Data Methods

Learn more about the data that informs AHEAD.

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Knowledge of HIV Status indicator icon Knowledge of HIV Status

Knowledge (or awareness) of HIV-positive status means a person is tested and diagnosed with HIV. Knowledge of HIV status is estimated as the percentage of persons with HIV who have received a diagnosis and is calculated by dividing the estimated number of persons living with diagnosed infections by the estimated total HIV prevalence (diagnosed and undiagnosed cases) for each year. The estimated number of diagnoses and prevalence are derived from HIV surveillance data reported to CDC from 50 states, the District of Columbia, and Puerto Rico for persons aged ≥ 13 years. For more specific information about how knowledge of status is calculated, please refer to the CDC’s HIV Surveillance Report: https://www.cdc.gov/hiv/pdf/library/reports/surveillance/cdc-hiv-surveillance-supplemental-report-vol-26-1.pdf

Formula for the Knowledge of Status indicator

 

Completeness of reporting varies among states and local jurisdictions. Estimates should be interpreted with caution for EHE areas (including Phase 1 EHE states, EHE jurisdictions, or states that contain EHE jurisdictions) that do not have laws requiring complete reporting of laboratory data or have incomplete reporting.

  • EHE areas without laws requiring complete reporting:
    • Idaho
    • New Jersey
  • EHE areas with incomplete reporting:
    • Kansas
    • Kentucky
    • Pennsylvania (excluding Philadelphia)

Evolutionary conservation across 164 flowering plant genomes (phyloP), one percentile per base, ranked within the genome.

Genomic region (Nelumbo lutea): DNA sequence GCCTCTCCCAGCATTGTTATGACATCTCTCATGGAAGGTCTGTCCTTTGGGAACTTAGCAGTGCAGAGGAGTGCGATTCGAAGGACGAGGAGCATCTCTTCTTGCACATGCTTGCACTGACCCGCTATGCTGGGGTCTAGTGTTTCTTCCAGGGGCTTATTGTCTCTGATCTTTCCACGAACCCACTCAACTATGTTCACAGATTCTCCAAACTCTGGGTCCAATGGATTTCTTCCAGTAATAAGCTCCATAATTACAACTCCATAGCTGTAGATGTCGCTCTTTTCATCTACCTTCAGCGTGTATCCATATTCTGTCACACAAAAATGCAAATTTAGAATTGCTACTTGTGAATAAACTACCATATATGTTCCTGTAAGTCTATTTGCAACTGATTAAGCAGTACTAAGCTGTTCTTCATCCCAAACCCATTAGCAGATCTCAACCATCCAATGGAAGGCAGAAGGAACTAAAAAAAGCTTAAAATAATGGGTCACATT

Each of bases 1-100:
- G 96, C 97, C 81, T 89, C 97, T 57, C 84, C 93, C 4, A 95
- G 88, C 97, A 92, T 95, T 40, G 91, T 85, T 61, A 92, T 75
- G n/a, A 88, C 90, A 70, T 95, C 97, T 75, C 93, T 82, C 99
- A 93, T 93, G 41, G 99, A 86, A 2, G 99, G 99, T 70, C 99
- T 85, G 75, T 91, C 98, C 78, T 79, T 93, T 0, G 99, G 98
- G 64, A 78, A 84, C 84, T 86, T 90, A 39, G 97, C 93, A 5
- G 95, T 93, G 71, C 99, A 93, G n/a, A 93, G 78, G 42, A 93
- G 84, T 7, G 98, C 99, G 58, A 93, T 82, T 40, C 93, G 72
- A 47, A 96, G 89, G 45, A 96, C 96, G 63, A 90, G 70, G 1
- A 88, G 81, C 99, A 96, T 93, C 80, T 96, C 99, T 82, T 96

• Vermont
    • Puerto Rico

Estimates should also be interpreted with caution for EHE areas (including Phase 1 EHE states, EHE jurisdictions, or states that contain EHE jurisdictions) with incomplete ascertainment of deaths. Areas with incomplete ascertainment of deaths in 2019 were Kansas, Massachusetts, Mississippi, Nevada, North Dakota, and Vermont.

Relative Standard Error (RSE)

The relative standard error RSE is a measure that shows how large the standard error is relative to the size of the estimated value. It is calculated by dividing the standard error of an estimated value by the estimated value itself, and then multiplied by 100 and expressed as a %. Smaller RSEs are indicative of more reliable results, and larger RSEs indicative of less reliable results.

Estimates with a relative standard error (RSE) of ≥30% do not meet the standard of reliability and are represented in the following way:

  • Estimates with an RSE of 30% - 50% are marked with an asterisk (*), indicating that they should be used with caution.
  • Estimates with an RSE>50 percent are not shown, and are replaced with the phrase “Data N/A due to high relative standard error.”

To reflect model uncertainty, all estimates were rounded to the nearest 100 for estimates of more than 1,000 and to the nearest 10 for estimates of less than 1,000.

More information can be found at: HIV Surveillance Report Supplemental Report Volume 26, Number 1.